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The fungal jungle in your pants - (7/23/2019)

By Dr. Ron Gasbarro

Wayne walked into the pharmacy fanning himself with his newspaper. “Look at me, doc,” Wayne said, “I’m sweatin’ like an SOB!” Then, Wayne whispered to the pharmacist, “I got a terrible rash between my legs that will not go away. Is there anything I can use?” The pharmacist told Wayne that he likely has a case of tinea cruris. Tinea cruris is the medical term for a fungal skin infection of the groin region. The average Joe might know this as, jock itch, crotch rot, or ringworm. The term ringworm is a misnomer as a fungus is not the same organism as a parasitic worm. However, the fact that the common skin fungi (dermatophytes) cause a red ring-like rash has earned it the name “ringworm.”

While both genders can get the oft-painful itchy tinea, males tend to acquire it more frequently. Tinea cruris affects the groin area, inner thighs, and buttocks – places where the skin is warm and moist. Yes, the areas where you do NOT want them to set up shop, especially on hot, humid days. Affected areas may appear red, tan, or brown, with flaking, rippling, peeling, iridescence, or cracking skin. The acute infection begins with an area in the groin fold usually on both sides. The area may enlarge, and other sores may develop. The rash has sharply defined borders that may blister and ooze. 

This groin fungus is often spread from one person to another, usually through sharing personal items like towels. Another route of transmission is from the feet to the groin. The same fungi that cause athlete’s foot (tinea pedis) also cause tinea cruris. The fungi are easily spread on the hands when a person with athlete’s foot scratches their feet and then touches the groin region. Or if one practices yoga or is an amateur contortionist, the fungus can be transmitted directly from foot to crotch. 

The pharmacist explained to Wayne that treating jock itch can be challenging and has two endpoints: Make the fungus disappear and keep the area dry. There are over-the-counter antifungal creams and ointments that should be able to arrest the infection. Miconazole, clotrimazole, terbinafine, and tolnaftate are among them. Use the product twice a day for 10 to 14 days. If the area is inflamed, triamcinolone cream (TAC) 0.1% can be used. After showering and thoroughly drying the area with a fresh towel, liberally apply a drying powder such as Zeasorb® or Gold Bond®. If you tend to get jock itch, continue to apply antifungal or drying powders after bathing, even when you do not have jock itch. If your jock itch clears, keep using the antifungal cream for another 7 to 10 days to kill any fungus that lurks below the skin surface. Wear boxers, not briefs. Launder your athletic supporter frequently.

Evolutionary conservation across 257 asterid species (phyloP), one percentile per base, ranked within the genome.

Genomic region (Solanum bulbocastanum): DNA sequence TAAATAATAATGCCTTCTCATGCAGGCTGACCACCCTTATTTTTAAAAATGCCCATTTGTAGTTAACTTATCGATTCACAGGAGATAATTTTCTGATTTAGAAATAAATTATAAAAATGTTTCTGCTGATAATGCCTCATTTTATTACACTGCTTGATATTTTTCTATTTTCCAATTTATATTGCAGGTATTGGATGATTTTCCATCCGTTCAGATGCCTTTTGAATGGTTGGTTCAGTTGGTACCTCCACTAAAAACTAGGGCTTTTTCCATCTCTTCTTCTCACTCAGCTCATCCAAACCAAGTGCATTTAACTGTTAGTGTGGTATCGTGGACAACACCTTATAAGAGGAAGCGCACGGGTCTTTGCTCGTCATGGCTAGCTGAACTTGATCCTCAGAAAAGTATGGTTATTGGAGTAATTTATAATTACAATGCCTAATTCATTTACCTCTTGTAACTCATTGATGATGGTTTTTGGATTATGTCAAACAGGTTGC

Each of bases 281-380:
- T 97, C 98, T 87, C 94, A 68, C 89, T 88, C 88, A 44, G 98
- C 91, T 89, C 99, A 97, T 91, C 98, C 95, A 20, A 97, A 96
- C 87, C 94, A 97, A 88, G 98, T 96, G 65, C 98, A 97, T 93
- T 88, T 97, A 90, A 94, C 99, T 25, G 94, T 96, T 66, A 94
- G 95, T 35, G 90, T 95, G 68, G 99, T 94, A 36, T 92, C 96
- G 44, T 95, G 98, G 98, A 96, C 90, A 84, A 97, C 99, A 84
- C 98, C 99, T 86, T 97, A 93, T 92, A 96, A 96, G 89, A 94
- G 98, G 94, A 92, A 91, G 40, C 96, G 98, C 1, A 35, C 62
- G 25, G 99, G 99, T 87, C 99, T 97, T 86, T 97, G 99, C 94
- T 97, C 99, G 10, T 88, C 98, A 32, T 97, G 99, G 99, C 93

Natural remedies for tinea cruris are also available. Apple cider vinegar, because it is a mild acid helps eliminate the fungus and stop the infection from spreading. Also, it helps draw out extra moisture from the infected area, which in turn speeds up the healing process. Tea tree oil has antifungal and antibacterial properties that relieve itching when applied to the infected areas. The full-strength formulation may irritate so find a gel or cream if possible. Bathing in a tub of cool saltwater for 30 minutes, twice a day for a month may help. Alternatively, find a quiet nude beach where you can stand in the ocean without your trunks on. Just don’t let the jellyfish nip at your naughty bits!

The pharmacist directed Wayne to the antifungal section and picked out a drying powder for him. Wayne then said to the pharmacist, “And I know of a secluded little beach where I can let the waves wash over my entire body,” he said with a wink. 

Ron Gasbarro, PharmD, is a registered pharmacist, medical writer, and principal at Rx-Press.com. Read more at www.rx-press.com 

 


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